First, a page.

|Florida lawmakers will consider two bills this session with major implications for LGBTQs|
As this year’s session of the Florida state legislature gets underway today, state lawmakers will consider two bills that could have serious impact on the LGBTQ community in the Sunshine state.
The Florida Competitive Workforce Act (CWA) would amend the 1992 Florida Civil Rights Act to include sexual orientation and gender identity as protected classes from discrimination.
The CWA has been introduced for ten years with an ever-increasing number of sponsors.
This year, the legislation has almost 60 sponsors – including 10 Republicans. In fact, the primary sponsor for the bill in the state House is Republican Jackie Toledo of Orlando.
A coalition of 450 businesses in the state including Disney, Darden and AT&T, support the passage of CWA.
“If the Florida Legislature is looking to recruit businesses like Amazon — at no cost to the taxpayer — all they have to do is pass a law that says LGBTQ people will be treated fairly and equally in our state in employment, housing and public accommodations,” Rep. Carlos Guillermo Smith (D-Orlando) told the Orlando Sentinel. “Other states already have this. It’s not a social experiment.”
Currently, 20 states have comprehensive LGBTQ civil rights protections.
Joe Saunders, senior political director for Equality Florida, says “It’s our belief that if the Florida Competitive Workforce Act were sent to the floor today, it would pass both chambers.”
⚠️ UPDATE ⚠️ @TransEquality, @QLatinx, @TransActionFL, and Florida Trans Proud have joined @HRC, @TheTaskForce, @NCLRights, @ACLUFL, and @equalityfl to reaffirm their support for the Florida Competitive Workforce Act (FCWA)!
— Equality Florida (@equalityfl) January 25, 2019
However, Rep. Michael Grant (R-Port Charlotte) has sponsored another bill – House Bill 3 – which would preempt local governments from imposing new regulations on businesses and sunset all local ordinances that currently impose such regulations, including those that ban discrimination.
In other words, HB 3 would wipe out all local ordinances that protect LGBTQs from discrimination. In the absence of a statewide law, local ordinances currently protect gays in only 60% of the state.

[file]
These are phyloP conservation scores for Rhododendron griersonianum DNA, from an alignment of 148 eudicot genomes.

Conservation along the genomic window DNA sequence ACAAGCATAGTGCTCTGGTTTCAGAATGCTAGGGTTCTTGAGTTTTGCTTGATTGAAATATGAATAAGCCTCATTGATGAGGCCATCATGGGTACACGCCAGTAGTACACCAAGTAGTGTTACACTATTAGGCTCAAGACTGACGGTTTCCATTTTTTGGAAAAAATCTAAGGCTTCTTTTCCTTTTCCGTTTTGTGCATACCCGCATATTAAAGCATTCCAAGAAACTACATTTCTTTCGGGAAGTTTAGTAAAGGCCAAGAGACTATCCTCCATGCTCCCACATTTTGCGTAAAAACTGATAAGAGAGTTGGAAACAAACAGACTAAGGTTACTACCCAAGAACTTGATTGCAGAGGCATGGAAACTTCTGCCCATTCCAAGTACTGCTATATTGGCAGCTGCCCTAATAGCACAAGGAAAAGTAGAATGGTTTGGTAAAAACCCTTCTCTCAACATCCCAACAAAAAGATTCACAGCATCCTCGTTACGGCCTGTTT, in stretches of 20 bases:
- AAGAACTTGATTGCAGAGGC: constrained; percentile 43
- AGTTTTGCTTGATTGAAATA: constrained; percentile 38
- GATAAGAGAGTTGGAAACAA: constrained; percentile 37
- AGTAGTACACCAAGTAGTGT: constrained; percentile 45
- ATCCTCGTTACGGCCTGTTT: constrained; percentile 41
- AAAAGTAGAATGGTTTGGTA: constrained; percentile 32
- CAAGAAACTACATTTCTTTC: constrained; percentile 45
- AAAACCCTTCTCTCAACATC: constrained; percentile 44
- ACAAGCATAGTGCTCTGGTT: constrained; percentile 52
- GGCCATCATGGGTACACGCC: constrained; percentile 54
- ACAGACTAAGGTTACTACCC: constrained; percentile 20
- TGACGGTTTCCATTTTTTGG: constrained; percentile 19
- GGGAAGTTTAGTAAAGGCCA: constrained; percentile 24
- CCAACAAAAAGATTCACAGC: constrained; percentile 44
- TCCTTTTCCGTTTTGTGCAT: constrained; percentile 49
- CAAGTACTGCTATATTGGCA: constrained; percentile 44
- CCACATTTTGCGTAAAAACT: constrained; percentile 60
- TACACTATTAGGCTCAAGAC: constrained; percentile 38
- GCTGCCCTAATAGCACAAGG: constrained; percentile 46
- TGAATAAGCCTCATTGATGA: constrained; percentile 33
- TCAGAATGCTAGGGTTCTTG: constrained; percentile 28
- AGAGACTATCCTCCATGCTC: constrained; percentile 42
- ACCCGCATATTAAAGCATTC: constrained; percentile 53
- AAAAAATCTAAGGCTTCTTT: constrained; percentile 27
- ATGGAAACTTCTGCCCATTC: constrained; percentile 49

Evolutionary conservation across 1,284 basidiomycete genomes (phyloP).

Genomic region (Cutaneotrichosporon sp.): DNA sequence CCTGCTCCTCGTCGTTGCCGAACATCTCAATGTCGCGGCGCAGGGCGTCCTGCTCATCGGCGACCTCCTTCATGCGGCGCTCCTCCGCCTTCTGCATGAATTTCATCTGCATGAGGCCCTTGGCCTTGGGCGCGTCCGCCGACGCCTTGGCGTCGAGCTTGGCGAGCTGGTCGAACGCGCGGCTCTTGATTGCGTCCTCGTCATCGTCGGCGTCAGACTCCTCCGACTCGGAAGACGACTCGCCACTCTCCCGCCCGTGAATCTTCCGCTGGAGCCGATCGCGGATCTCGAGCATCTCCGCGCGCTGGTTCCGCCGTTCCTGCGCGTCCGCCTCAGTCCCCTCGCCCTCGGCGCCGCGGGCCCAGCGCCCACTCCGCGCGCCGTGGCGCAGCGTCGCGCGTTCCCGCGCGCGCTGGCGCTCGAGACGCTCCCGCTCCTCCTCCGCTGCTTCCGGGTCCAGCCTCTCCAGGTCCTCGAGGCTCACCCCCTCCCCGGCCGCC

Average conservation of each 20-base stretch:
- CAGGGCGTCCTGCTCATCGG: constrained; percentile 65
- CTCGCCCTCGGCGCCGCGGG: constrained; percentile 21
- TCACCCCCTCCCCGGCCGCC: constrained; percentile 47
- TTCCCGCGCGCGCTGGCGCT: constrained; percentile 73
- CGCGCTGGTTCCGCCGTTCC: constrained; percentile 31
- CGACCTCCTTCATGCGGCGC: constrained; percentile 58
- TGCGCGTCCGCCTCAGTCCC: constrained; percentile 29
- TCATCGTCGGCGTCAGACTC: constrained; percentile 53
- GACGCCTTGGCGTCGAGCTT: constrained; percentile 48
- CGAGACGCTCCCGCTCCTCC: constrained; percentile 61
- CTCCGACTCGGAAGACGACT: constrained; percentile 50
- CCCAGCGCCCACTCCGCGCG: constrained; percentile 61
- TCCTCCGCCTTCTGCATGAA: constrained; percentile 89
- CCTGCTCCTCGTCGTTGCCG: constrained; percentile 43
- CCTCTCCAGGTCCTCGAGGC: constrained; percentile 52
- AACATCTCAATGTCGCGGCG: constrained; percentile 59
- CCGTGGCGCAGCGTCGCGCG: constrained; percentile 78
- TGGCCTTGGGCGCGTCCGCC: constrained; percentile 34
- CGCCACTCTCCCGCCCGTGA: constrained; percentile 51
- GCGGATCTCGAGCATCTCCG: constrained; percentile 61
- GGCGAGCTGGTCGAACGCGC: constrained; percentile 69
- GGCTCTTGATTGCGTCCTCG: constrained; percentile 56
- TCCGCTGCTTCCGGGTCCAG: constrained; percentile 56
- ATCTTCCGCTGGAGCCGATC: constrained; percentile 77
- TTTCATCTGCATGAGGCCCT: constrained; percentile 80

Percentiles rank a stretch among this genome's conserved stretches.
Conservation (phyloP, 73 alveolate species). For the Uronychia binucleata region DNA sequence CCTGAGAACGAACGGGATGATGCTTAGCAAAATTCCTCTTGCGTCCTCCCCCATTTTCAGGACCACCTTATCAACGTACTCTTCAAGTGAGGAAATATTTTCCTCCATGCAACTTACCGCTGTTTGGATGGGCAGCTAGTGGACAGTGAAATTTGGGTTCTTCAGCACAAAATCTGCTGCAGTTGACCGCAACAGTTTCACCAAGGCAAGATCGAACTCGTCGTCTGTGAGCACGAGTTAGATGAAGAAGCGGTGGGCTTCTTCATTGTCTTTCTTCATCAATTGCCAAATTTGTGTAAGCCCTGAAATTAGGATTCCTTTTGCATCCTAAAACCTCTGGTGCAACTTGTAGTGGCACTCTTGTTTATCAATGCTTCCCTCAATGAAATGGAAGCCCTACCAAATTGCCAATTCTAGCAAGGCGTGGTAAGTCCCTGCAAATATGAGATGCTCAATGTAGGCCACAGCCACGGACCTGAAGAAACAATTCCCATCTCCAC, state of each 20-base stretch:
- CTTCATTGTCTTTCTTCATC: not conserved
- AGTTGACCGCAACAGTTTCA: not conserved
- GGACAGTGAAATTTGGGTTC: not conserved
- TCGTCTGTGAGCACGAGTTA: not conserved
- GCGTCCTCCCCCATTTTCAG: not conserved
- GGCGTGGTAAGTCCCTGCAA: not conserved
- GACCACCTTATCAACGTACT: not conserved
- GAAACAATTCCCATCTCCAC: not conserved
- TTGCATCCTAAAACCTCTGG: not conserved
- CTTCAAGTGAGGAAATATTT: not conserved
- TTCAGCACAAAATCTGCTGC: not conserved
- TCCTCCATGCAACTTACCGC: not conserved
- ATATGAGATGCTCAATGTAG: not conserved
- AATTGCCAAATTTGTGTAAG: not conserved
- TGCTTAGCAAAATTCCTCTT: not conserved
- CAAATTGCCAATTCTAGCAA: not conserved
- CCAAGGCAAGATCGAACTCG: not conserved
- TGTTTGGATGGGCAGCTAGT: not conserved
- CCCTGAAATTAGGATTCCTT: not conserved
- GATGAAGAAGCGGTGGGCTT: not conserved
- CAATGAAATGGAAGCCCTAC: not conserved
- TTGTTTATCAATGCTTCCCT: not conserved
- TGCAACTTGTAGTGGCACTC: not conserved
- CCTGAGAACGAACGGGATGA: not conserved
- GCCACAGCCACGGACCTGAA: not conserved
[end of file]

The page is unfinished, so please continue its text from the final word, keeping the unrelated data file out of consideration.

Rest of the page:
Grant insists his legislation comes as a result of a recently enacted Key West ordinance which bans the sale of sunscreens that contain ingredients known to harm coral reefs.
It’s the coral reefs he’s protecting. Riiiiiiight.
“What is absolutely clear to us is that, if this bill passes, it will be devastating to the protections provided by local government to the LGBTQ community,” says Saunders.
In this context, its clear why the CWA is so important. It would finally create statewide protections for LGBTQs.
In past years, the CWA hasn’t even made it out of committee. The Sentinel notes that most years, it wasn’t even assigned to a committee which demonstrates how key power players in the state legislature opposed the bill.
It will come as no surprise that the anti-LGBT Florida Family Policy Council strenuously opposes passage of the CWA.
President and general counsel for FFPC, John Stemberger, claims the CWA will create “a new lawsuit which can be used as a weapon by disgruntled employees to sue employers, claiming they were fired because of the very fluid and subjective notions of gender identity or sexual orientation.”
He also says the statewide protections would allow for lawsuits that “punish creative professionals who decline to design or create a custom product which communicates a message which they disagree with or which conflicts with their religious convictions.”
That’s not exactly true, though.
The CWA already contains language that makes exceptions for “constitutionally protected free exercise of religion.”
If you want an example of how a positive or negative civil rights environment attracts or repels business, take a look at North Carolina.
When the Tar Heel state passed its 2016 law that allowed for LGBTQ discrimination, the NCAA and the NBA All-Star Game canceled on the state, as did corporations looking to bring new businesses to the area.
Experts estimate the economic impact to North Carolina was $3.76 billion according to the Associate Press.